5 Diabetes Diagnoses You Might Not Heard of Before
The CDC estimates more than 25.8 million patients in the U.S. living with a certain type of diabetes. The most common types you will hear are type 2, gestational, and type 1 diabetes. Type 1 diagnoses make for 5% of the total. Type 2 is the most common, constituting 90% of all the cases. Gestational diabetes makes 8% of pregnancies.
However, diabetes management programs American Forkand other places cite other uncommon diagnoses for the disease. The people diagnosed with these conditions will need to consult dietitians and follow strict regimes to manage the disease. These diagnoses include:
LADA is slow, progressive, and easy to confuse for type 2 diabetes, but it is a type 1 diagnosis. People with this diagnosis will not experience ketosis or weight loss. They might not need insulin therapy. No wonder some professionals call LADA diabetes type 1.5. LADA will have characteristics common to type 2 and 1, but there are some clinical distinctions. Patients will not have high cholesterol or blood pressure and will have no history of the disease in the family. LADA affects people who are not obese and over 35 years of age.
MODY accounts for up to 5% of all young people diagnosed with diabetes. It is monogenetic, resulting from a defect in the genes. The defects will not cause a resistance to insulin but will blunt the capacity of the beta-cell for releasing insulin. MODY is easy to misdiagnose as type 1 but will have features such as hypertension, abdominal obesity, and hyperlipidemia. MODY patients need oral medications. The disease initially shows up in adolescence but can stay undiagnosed for years.
Someone with a pancreas injury, either from disease or trauma, can get this type of diabetes. CFRD is common among patients diagnosed with cystic fibrosis. Patients with CFRD will display signs of type 2 and type 1. The inflammation in the pancreas will reduce the mass of the beta-cell. Pulmonary infections will result in insulin resistance. Diagnosis is made using the usual criteria for checking for glucose and will not change dietary recommendations given to the patient with cystic fibrosis.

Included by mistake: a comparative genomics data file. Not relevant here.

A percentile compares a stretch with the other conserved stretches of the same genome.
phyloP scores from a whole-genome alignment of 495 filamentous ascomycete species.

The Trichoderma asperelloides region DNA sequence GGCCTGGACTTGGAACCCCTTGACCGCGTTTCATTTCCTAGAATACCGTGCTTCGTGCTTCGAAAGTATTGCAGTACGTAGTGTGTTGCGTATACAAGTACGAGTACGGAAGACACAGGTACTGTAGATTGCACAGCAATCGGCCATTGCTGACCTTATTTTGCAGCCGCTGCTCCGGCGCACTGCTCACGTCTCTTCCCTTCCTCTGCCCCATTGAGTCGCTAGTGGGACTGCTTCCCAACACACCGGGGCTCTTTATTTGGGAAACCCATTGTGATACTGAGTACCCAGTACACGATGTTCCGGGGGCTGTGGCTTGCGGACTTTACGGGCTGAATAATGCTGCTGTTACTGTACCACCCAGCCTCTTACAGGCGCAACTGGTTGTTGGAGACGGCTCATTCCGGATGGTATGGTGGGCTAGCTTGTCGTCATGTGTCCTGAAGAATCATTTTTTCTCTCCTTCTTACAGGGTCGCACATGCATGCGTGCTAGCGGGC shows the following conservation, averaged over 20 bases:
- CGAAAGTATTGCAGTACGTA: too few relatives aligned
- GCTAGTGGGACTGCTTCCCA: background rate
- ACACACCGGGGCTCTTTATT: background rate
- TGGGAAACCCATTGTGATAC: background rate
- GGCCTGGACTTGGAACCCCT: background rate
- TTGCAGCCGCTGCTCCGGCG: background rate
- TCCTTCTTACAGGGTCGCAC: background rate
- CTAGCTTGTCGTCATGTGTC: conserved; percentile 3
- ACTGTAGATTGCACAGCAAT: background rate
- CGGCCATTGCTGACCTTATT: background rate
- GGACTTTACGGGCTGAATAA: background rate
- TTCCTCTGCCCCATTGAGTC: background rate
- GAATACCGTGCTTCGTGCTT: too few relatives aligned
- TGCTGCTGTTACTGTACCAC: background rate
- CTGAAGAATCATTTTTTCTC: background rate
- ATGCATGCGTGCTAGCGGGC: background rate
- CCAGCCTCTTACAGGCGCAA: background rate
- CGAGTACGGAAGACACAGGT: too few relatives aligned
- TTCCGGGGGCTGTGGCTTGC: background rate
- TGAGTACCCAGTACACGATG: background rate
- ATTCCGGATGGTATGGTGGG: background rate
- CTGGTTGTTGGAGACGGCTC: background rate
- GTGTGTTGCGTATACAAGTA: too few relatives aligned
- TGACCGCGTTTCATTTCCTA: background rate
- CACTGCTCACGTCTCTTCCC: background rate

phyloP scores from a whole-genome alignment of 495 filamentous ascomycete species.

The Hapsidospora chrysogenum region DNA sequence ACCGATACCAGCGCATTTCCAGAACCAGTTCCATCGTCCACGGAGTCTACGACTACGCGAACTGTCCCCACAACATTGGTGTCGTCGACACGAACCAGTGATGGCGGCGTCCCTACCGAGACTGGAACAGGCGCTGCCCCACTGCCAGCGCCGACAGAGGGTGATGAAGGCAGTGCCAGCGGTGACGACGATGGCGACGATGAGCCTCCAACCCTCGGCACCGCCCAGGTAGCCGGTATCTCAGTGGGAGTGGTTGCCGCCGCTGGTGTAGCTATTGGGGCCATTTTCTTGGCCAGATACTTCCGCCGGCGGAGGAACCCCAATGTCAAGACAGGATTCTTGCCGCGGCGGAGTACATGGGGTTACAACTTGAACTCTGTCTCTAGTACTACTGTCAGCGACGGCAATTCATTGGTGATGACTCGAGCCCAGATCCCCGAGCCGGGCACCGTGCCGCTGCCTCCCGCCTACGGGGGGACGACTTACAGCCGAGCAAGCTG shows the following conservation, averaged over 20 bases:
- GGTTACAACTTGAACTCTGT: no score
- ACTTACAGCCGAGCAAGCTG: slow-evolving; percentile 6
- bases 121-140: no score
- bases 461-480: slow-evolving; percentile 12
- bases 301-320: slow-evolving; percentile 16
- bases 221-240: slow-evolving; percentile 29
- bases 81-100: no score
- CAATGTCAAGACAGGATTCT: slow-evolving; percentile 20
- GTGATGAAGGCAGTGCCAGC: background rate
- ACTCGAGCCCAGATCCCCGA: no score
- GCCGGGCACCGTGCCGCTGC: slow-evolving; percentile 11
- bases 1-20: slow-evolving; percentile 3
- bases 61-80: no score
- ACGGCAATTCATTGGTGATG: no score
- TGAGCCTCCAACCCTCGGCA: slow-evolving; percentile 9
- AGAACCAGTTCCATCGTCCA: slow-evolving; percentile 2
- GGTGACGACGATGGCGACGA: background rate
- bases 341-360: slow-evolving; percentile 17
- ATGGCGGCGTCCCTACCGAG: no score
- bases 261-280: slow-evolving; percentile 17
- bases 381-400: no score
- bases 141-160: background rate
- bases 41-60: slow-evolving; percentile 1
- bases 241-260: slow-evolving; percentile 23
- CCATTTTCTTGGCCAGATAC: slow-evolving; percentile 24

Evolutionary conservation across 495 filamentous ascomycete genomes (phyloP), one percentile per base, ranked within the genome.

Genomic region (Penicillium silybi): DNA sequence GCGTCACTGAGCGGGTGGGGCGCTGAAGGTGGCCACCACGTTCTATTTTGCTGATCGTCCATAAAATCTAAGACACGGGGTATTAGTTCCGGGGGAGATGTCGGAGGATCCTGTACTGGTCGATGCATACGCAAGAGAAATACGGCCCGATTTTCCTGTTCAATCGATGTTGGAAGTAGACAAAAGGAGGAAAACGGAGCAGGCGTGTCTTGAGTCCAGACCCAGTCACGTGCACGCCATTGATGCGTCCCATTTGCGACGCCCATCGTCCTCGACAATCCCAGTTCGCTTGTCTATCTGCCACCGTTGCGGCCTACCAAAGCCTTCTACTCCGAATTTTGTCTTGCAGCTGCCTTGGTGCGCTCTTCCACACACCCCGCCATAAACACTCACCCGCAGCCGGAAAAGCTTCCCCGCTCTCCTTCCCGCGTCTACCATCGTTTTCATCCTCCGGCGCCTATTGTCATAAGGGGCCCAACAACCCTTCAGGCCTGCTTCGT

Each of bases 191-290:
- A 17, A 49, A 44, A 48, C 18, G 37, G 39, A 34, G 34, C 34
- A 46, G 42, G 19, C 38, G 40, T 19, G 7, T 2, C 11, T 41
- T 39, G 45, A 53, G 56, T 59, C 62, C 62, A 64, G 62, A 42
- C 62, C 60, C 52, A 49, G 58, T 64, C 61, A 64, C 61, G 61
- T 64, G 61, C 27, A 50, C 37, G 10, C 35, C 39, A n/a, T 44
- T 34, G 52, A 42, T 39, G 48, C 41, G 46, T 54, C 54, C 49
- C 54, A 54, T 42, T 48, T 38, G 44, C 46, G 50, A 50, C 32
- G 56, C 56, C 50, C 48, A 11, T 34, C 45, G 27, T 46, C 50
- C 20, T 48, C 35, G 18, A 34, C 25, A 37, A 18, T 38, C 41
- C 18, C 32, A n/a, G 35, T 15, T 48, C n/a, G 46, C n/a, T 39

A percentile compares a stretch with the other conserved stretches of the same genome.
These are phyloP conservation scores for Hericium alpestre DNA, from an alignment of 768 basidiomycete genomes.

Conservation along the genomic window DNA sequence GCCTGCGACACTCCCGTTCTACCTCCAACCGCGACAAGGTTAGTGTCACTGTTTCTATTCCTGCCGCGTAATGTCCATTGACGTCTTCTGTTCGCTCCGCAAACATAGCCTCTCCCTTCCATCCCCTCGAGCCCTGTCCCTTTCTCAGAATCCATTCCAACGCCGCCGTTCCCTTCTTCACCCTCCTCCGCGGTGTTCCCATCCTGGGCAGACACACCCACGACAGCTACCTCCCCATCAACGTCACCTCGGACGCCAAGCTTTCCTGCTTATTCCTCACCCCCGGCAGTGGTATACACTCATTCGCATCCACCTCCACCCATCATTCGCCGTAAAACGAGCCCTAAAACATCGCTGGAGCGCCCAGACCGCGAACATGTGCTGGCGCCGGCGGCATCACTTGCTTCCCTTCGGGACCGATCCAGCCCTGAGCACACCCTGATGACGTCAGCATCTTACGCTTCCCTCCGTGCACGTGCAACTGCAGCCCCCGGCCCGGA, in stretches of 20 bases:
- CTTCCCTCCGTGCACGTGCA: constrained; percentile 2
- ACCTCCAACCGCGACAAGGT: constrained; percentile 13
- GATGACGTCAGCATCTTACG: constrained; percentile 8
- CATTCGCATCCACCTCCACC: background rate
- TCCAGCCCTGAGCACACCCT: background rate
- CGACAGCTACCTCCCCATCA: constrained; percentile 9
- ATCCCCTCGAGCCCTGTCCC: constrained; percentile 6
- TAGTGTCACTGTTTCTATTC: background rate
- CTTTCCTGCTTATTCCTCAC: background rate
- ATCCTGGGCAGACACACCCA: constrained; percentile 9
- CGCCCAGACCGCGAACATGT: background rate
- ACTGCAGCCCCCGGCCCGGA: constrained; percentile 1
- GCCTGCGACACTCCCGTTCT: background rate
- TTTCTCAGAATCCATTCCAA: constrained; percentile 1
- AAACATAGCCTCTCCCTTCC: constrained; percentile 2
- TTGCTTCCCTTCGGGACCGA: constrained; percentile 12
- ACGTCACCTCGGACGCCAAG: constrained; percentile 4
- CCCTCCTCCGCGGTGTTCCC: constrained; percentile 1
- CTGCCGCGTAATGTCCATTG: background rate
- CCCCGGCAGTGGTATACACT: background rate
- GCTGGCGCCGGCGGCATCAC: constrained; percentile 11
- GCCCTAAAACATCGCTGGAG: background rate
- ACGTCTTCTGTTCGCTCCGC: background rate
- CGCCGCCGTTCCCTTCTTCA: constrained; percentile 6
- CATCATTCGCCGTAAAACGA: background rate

Diabetes often accompanies Cushing's syndrome. The excess production of cortisol due to the disease leads to a decrease in insulin levels. The hormone can also stimulate gluconeogenesis in skeletal muscle and the liver, reducing the synthesis of glycogen and its uptake. This mostly happens in patients with insulin secretion defects. Every Cushing's syndrome patient must be screened for diabetes.
People who are using HIV treatments can develop diabetes associated with hyperglycemia and insulin resistance. Most of the medicines use protease inhibitors that can interfere with glucose transporters and cause insulin resistance. When cells are unable to extract glucose from the bloodstream, there is a decreased secretion of insulin. A diagnosis of this diabetes will not interfere with the dietary requirements for HIV patients.
To manage any diabetes, a patient needs empowering as the disease can be taxing. When combined with other illnesses, management becomes even more complicated. The uncommon types of diabetes are difficult to manage with simple lifestyle changes. The patient must also take the right medication and stay active.